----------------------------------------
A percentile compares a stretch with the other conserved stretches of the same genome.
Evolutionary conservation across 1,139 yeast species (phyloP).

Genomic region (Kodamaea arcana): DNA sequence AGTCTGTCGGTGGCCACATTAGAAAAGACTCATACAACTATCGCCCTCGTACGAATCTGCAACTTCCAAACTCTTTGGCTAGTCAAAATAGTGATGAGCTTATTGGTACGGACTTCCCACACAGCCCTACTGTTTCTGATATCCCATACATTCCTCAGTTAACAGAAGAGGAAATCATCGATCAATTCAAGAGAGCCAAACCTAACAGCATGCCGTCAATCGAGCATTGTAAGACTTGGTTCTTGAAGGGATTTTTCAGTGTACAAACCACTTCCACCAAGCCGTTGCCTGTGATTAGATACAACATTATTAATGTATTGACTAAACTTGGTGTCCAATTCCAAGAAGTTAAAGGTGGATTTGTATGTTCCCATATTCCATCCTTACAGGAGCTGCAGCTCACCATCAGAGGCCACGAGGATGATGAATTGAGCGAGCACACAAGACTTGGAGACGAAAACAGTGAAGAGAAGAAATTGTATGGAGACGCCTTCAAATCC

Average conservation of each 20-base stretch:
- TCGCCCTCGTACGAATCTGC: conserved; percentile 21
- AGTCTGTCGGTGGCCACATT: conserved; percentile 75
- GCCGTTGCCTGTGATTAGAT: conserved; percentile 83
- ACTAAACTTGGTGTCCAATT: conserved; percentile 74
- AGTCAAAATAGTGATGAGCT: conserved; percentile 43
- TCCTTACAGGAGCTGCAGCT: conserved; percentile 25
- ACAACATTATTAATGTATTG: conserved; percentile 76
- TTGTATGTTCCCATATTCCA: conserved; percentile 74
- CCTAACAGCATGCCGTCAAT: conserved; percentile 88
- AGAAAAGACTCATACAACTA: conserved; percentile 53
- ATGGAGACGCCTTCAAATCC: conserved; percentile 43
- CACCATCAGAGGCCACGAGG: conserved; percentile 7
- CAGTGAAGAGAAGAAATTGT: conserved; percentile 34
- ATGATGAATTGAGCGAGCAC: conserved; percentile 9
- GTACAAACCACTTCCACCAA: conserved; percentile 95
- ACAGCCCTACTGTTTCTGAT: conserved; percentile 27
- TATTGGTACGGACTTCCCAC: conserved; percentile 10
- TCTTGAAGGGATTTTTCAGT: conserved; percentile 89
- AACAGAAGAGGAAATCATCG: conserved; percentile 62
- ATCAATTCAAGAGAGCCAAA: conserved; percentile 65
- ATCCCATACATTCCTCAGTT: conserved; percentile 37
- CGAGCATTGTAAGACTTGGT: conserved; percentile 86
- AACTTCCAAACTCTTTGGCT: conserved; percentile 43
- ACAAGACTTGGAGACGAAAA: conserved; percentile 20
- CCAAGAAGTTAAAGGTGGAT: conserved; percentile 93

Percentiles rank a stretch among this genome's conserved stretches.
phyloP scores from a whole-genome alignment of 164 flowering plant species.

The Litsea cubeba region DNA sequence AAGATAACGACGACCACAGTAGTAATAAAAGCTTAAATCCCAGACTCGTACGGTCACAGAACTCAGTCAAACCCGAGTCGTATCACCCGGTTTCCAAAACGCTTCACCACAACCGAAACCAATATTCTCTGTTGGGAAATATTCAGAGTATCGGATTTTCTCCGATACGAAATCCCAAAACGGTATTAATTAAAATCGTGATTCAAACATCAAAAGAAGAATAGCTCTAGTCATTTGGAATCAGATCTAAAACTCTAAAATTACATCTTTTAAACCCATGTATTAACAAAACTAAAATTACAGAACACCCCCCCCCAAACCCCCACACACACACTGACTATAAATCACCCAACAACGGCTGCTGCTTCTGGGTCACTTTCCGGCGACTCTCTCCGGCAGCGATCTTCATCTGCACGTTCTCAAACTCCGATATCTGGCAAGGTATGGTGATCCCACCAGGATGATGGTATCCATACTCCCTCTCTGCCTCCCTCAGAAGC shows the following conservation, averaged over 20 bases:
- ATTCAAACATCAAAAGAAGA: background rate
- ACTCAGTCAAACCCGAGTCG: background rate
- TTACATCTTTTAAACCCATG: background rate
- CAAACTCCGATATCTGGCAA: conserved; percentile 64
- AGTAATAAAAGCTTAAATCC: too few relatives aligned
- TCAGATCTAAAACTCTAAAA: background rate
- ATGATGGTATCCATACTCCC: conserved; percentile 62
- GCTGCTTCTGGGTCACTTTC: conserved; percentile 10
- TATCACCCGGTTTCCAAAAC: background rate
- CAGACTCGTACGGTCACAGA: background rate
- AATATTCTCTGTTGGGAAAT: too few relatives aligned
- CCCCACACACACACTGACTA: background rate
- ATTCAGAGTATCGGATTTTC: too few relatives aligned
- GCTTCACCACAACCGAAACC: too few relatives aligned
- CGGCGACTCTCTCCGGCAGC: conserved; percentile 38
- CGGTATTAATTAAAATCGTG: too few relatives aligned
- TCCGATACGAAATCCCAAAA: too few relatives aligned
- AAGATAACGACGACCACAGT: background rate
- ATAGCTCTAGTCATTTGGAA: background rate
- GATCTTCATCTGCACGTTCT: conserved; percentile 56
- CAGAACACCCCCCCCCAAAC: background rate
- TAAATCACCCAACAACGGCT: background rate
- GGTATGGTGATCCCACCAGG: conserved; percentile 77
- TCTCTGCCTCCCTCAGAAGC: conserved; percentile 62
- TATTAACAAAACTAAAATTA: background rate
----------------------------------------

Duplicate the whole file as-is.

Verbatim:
A percentile compares a stretch with the other conserved stretches of the same genome.
Evolutionary conservation across 1,139 yeast species (phyloP).

Genomic region (Kodamaea arcana): DNA sequence AGTCTGTCGGTGGCCACATTAGAAAAGACTCATACAACTATCGCCCTCGTACGAATCTGCAACTTCCAAACTCTTTGGCTAGTCAAAATAGTGATGAGCTTATTGGTACGGACTTCCCACACAGCCCTACTGTTTCTGATATCCCATACATTCCTCAGTTAACAGAAGAGGAAATCATCGATCAATTCAAGAGAGCCAAACCTAACAGCATGCCGTCAATCGAGCATTGTAAGACTTGGTTCTTGAAGGGATTTTTCAGTGTACAAACCACTTCCACCAAGCCGTTGCCTGTGATTAGATACAACATTATTAATGTATTGACTAAACTTGGTGTCCAATTCCAAGAAGTTAAAGGTGGATTTGTATGTTCCCATATTCCATCCTTACAGGAGCTGCAGCTCACCATCAGAGGCCACGAGGATGATGAATTGAGCGAGCACACAAGACTTGGAGACGAAAACAGTGAAGAGAAGAAATTGTATGGAGACGCCTTCAAATCC

Average conservation of each 20-base stretch:
- TCGCCCTCGTACGAATCTGC: conserved; percentile 21
- AGTCTGTCGGTGGCCACATT: conserved; percentile 75
- GCCGTTGCCTGTGATTAGAT: conserved; percentile 83
- ACTAAACTTGGTGTCCAATT: conserved; percentile 74
- AGTCAAAATAGTGATGAGCT: conserved; percentile 43
- TCCTTACAGGAGCTGCAGCT: conserved; percentile 25
- ACAACATTATTAATGTATTG: conserved; percentile 76
- TTGTATGTTCCCATATTCCA: conserved; percentile 74
- CCTAACAGCATGCCGTCAAT: conserved; percentile 88
- AGAAAAGACTCATACAACTA: conserved; percentile 53
- ATGGAGACGCCTTCAAATCC: conserved; percentile 43
- CACCATCAGAGGCCACGAGG: conserved; percentile 7
- CAGTGAAGAGAAGAAATTGT: conserved; percentile 34
- ATGATGAATTGAGCGAGCAC: conserved; percentile 9
- GTACAAACCACTTCCACCAA: conserved; percentile 95
- ACAGCCCTACTGTTTCTGAT: conserved; percentile 27
- TATTGGTACGGACTTCCCAC: conserved; percentile 10
- TCTTGAAGGGATTTTTCAGT: conserved; percentile 89
- AACAGAAGAGGAAATCATCG: conserved; percentile 62
- ATCAATTCAAGAGAGCCAAA: conserved; percentile 65
- ATCCCATACATTCCTCAGTT: conserved; percentile 37
- CGAGCATTGTAAGACTTGGT: conserved; percentile 86
- AACTTCCAAACTCTTTGGCT: conserved; percentile 43
- ACAAGACTTGGAGACGAAAA: conserved; percentile 20
- CCAAGAAGTTAAAGGTGGAT: conserved; percentile 93

Percentiles rank a stretch among this genome's conserved stretches.
phyloP scores from a whole-genome alignment of 164 flowering plant species.

The Litsea cubeba region DNA sequence AAGATAACGACGACCACAGTAGTAATAAAAGCTTAAATCCCAGACTCGTACGGTCACAGAACTCAGTCAAACCCGAGTCGTATCACCCGGTTTCCAAAACGCTTCACCACAACCGAAACCAATATTCTCTGTTGGGAAATATTCAGAGTATCGGATTTTCTCCGATACGAAATCCCAAAACGGTATTAATTAAAATCGTGATTCAAACATCAAAAGAAGAATAGCTCTAGTCATTTGGAATCAGATCTAAAACTCTAAAATTACATCTTTTAAACCCATGTATTAACAAAACTAAAATTACAGAACACCCCCCCCCAAACCCCCACACACACACTGACTATAAATCACCCAACAACGGCTGCTGCTTCTGGGTCACTTTCCGGCGACTCTCTCCGGCAGCGATCTTCATCTGCACGTTCTCAAACTCCGATATCTGGCAAGGTATGGTGATCCCACCAGGATGATGGTATCCATACTCCCTCTCTGCCTCCCTCAGAAGC shows the following conservation, averaged over 20 bases:
- ATTCAAACATCAAAAGAAGA: background rate
- ACTCAGTCAAACCCGAGTCG: background rate
- TTACATCTTTTAAACCCATG: background rate
- CAAACTCCGATATCTGGCAA: conserved; percentile 64
- AGTAATAAAAGCTTAAATCC: too few relatives aligned
- TCAGATCTAAAACTCTAAAA: background rate
- ATGATGGTATCCATACTCCC: conserved; percentile 62
- GCTGCTTCTGGGTCACTTTC: conserved; percentile 10
- TATCACCCGGTTTCCAAAAC: background rate
- CAGACTCGTACGGTCACAGA: background rate
- AATATTCTCTGTTGGGAAAT: too few relatives aligned
- CCCCACACACACACTGACTA: background rate
- ATTCAGAGTATCGGATTTTC: too few relatives aligned
- GCTTCACCACAACCGAAACC: too few relatives aligned
- CGGCGACTCTCTCCGGCAGC: conserved; percentile 38
- CGGTATTAATTAAAATCGTG: too few relatives aligned
- TCCGATACGAAATCCCAAAA: too few relatives aligned
- AAGATAACGACGACCACAGT: background rate
- ATAGCTCTAGTCATTTGGAA: background rate
- GATCTTCATCTGCACGTTCT: conserved; percentile 56
- CAGAACACCCCCCCCCAAAC: background rate
- TAAATCACCCAACAACGGCT: background rate
- GGTATGGTGATCCCACCAGG: conserved; percentile 77
- TCTCTGCCTCCCTCAGAAGC: conserved; percentile 62
- TATTAACAAAACTAAAATTA: background rate